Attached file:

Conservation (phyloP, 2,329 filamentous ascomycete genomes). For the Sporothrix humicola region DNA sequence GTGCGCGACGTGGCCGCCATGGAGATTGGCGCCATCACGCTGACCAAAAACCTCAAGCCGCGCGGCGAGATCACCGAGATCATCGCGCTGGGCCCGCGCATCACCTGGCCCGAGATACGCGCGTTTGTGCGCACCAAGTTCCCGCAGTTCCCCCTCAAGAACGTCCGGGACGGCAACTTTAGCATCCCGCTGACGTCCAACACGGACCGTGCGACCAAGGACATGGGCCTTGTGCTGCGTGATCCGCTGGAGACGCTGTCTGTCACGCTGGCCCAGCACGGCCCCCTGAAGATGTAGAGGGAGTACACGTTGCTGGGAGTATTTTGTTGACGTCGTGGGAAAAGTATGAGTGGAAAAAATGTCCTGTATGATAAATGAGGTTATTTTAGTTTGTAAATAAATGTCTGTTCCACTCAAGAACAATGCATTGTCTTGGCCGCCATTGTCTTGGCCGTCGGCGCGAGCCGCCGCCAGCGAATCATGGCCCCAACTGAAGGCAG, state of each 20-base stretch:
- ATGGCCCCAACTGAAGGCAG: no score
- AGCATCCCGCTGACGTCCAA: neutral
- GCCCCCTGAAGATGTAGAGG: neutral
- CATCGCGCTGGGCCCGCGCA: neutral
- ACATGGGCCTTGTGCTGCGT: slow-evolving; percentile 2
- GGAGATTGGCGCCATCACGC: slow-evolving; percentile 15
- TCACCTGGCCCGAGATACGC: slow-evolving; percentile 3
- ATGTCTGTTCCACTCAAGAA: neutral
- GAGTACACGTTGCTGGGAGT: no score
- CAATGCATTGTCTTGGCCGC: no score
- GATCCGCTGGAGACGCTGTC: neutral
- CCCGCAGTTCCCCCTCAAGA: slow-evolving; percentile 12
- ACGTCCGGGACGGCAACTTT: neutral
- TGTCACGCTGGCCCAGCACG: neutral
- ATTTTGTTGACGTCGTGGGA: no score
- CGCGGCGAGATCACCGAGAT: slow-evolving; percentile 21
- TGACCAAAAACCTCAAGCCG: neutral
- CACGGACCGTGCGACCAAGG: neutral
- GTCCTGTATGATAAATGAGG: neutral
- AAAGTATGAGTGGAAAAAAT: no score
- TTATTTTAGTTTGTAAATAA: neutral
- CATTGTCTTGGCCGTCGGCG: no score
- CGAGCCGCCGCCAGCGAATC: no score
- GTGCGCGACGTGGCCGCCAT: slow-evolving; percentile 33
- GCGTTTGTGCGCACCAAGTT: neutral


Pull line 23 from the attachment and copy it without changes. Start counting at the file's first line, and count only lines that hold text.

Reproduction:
- CATTGTCTTGGCCGTCGGCG: no score